Nokia's personalization is key driver for growth

Mention mobile phones and it’s almost certain that Nokia comes first to mind for many. The Finnish giant has grown exponentially, with the rallying cry of providing “Human Technology” for all.

Nigel Litchfield Mention mobile phones and it’s almost certain that Nokia comes first to mind for many. The Finnish giant has grown exponentially, with the rallying cry of providing “Human Technology” for all. In Asia, Nigel Litchfield, Senior Vice President of Nokia Mobile Phones, is responsible for the overall drive of the company in this region.

Since his appointment in 1996 as Senior Vice President, Nigel has been leading the company's efforts in building a strong brand presence for Nokia in Asia Pacific as well as growing the brand in terms of technology and sales leadership in building Nokia's competitive edge in all key markets. .

ZDNet Asia presents selected excerpts of Litchfield’s opening address at the Technology Summit 2001 in Sydney, Australia on 22 March 2001.

On the challenges ahead
I believe our industry is going through its biggest change ever. We face tremendous challenges and opportunities. We all know there is and will be a continuing demand and interest in the convergence of the Internet and Mobility.

Exciting developments are taking place to bring highly personalised services to mobile devices, combining the freedom of mobility with huge amounts of data and services available today on the Internet. This is driving the need for new, innovative ways for consumers to stay connected to information and services whilst on the move.

In the year 2000, there were about 60 million internet enabled terminals worldwide, of which two thirds were WAP enabled terminals. By our estimates, we believe this will increase to about 200 million internet enabled terminals by the end of this year, of which 85% are WAP enabled terminals.

By 2002, there will be more mobile phones connected to the Internet than PCs. Personalization - The Key for Growth
We believe that personalization is a key driver for this growth. Today's consumers constantly want to assert their individuality and identity, often in the form of lifestyle enhancing solutions from ringing tones to the latest fashionable X-press On coloured cover, to text and picture messaging. The phenomenal success of Short Message Service (SMS) text messages is one such example of personalization.

According to the GSM Association, the worldwide SMS volume for 2000 is 15 billion with more than 200 billion text messages forecasted for 2001. We see many opportunities to be creative in delivering exciting services to end-users and we will leverage our strong partnership with the operators and other Nokia partners to meet these market demands.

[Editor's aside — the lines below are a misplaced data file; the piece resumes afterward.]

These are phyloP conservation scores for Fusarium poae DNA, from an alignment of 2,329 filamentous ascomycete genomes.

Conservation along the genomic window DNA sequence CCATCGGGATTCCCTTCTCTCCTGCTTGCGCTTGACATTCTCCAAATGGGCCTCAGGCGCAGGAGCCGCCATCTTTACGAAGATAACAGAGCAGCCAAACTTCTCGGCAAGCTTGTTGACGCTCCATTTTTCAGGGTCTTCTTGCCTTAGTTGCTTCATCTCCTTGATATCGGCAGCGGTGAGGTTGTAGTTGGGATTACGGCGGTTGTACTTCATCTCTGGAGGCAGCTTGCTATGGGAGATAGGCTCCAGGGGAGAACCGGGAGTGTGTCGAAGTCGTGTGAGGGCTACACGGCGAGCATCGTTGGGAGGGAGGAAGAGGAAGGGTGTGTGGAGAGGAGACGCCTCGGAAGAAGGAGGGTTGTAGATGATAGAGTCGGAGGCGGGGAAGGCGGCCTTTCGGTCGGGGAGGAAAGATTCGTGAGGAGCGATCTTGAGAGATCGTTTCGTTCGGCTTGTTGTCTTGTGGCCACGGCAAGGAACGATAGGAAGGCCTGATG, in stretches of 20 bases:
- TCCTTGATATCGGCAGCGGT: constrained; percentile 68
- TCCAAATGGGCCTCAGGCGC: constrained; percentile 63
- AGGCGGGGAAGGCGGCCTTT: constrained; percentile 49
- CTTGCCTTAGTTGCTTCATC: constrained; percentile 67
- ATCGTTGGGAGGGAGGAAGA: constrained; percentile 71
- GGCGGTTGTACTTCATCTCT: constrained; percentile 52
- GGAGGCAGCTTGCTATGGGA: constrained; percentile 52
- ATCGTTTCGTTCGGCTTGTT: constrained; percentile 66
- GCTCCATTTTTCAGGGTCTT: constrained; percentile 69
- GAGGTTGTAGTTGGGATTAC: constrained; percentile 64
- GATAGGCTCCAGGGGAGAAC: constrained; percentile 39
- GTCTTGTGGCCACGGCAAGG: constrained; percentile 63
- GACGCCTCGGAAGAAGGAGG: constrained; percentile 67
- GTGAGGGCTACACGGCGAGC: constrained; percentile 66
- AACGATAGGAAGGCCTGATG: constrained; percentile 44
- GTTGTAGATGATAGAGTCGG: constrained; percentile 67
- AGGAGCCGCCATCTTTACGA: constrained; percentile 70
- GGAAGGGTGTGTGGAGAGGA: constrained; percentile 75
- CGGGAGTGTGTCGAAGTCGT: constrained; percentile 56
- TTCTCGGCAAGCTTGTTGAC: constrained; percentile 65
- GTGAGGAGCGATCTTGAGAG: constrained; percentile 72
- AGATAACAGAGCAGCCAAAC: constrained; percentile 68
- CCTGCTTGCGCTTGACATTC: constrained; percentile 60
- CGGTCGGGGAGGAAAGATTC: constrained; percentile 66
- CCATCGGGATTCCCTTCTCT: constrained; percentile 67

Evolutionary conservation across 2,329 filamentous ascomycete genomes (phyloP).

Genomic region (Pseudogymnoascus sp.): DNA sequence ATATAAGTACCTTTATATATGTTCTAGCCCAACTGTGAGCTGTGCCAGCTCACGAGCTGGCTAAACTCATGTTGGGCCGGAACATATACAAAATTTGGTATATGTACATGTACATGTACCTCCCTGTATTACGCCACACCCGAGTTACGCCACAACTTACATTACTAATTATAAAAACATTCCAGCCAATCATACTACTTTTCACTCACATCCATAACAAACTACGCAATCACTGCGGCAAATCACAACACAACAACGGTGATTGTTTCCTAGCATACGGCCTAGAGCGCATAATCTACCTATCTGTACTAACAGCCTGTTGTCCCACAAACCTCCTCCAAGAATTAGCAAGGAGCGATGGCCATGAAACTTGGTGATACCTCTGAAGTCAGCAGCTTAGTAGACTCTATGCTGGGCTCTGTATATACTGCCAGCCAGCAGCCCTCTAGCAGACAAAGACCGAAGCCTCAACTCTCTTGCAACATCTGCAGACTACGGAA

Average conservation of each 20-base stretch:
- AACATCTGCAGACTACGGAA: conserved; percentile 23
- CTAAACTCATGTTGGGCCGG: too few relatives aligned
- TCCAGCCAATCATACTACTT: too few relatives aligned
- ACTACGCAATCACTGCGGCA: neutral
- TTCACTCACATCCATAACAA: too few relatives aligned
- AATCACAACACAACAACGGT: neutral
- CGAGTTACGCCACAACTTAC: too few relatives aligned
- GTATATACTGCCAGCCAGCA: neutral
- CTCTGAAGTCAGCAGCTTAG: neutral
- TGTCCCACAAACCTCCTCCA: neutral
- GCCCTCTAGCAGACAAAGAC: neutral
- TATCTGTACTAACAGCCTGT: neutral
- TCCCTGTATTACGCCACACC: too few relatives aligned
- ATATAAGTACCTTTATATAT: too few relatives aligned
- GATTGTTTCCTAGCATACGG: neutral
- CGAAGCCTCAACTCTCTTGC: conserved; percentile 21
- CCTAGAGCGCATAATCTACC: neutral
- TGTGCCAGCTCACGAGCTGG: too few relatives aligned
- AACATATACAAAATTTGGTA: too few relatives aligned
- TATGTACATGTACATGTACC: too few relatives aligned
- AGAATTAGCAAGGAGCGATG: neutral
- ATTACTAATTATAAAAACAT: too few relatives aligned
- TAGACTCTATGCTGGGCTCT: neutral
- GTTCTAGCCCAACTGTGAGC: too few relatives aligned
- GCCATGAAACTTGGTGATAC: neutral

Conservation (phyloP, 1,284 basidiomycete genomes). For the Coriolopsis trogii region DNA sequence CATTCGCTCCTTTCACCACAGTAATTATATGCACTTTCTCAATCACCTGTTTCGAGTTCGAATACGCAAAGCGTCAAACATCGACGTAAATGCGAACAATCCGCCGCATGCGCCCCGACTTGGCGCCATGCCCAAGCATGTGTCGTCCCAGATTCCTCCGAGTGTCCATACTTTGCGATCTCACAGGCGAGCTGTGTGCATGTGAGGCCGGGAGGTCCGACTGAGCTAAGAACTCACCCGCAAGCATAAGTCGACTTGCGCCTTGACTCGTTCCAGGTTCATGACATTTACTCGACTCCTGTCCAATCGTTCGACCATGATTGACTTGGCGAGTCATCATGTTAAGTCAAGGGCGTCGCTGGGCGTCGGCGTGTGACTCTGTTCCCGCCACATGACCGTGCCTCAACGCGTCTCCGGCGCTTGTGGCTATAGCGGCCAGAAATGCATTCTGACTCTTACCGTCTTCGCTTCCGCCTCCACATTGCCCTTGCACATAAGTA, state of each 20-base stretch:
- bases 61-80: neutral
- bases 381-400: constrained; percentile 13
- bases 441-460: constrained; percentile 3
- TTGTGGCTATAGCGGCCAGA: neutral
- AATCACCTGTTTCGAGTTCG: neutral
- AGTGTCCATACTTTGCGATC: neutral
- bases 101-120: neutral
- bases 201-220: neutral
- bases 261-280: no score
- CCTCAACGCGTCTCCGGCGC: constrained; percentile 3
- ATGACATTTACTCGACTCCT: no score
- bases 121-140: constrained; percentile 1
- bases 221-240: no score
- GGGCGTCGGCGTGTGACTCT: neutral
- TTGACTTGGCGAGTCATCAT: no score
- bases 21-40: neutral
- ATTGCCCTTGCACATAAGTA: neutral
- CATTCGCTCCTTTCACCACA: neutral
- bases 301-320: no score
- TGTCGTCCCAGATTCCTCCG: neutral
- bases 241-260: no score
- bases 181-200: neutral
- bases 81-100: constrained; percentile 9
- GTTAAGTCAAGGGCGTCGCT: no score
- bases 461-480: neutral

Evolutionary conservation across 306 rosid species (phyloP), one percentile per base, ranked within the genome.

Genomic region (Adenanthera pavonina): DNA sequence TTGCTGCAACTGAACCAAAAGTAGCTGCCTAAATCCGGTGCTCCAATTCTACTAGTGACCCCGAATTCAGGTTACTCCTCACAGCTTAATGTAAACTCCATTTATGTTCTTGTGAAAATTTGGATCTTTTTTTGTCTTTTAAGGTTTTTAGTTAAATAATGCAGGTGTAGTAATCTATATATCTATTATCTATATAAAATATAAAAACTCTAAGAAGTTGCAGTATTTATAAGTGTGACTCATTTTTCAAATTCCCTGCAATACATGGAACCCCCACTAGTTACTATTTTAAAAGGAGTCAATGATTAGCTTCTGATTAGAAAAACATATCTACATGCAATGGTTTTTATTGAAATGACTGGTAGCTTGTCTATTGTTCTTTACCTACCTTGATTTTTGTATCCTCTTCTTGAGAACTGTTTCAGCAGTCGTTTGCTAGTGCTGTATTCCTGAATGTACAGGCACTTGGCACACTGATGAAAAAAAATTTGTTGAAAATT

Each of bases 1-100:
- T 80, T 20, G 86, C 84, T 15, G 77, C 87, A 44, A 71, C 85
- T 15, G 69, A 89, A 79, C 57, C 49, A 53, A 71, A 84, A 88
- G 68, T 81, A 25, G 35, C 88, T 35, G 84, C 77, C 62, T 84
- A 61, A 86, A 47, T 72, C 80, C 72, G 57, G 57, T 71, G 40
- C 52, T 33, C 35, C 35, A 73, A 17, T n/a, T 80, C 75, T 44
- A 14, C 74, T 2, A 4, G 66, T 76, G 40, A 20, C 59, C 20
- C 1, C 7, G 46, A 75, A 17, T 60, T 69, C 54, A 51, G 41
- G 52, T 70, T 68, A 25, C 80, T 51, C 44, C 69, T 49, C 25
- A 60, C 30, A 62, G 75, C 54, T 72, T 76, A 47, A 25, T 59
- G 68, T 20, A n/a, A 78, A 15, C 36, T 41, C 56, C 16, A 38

Future services must continue to meet the needs for personalization. New services such as flexible payment solutions for m-Commerce and Multi-media Messaging (MMS) are designed to meet these needs.

The industry is faced, today and in the next few years, with many new emerging technologies - technologies such as WAP over GPRS, Bluetooth and 3G, all of which bring about new consumer benefits. We need to manage these technologies, and more importantly, develop consumer friendly services that would appeal and be beneficial to the end-user.

Nokia [is] intent on helping operators and service providers create services with real usability and added value. Now is the time for the industry to make concrete services and solutions out of these technologies for the benefit of all consumers. Partnerships & Nokia's track record
To do this, Nokia will continue to work closely with our partners. We need good planning and good execution - to work very closely and strategically with operators, distributors and other partners with Nokia. Nokia products must work seamlessly with industry services so that we create a user friendly experience for the consumers.

Nokia has a solid track record in doing that. We have proven our technological expertise in terminal development and in infrastructure deliverables as well as solutions. We must now ensure that GPRS is launched effectively to deliver services. In time to come, third-generation standards will enable a more sophisticated and rich multimedia user experience.

Our product development is built on the foundation of extensive research, continuous feedback from consumers, operators, solutions providers, and Nokia Forum members. While the results and solutions that come out of this research and dialogue may not be the same, we will work individually with each partner to ensure we deliver the best services and solutions.

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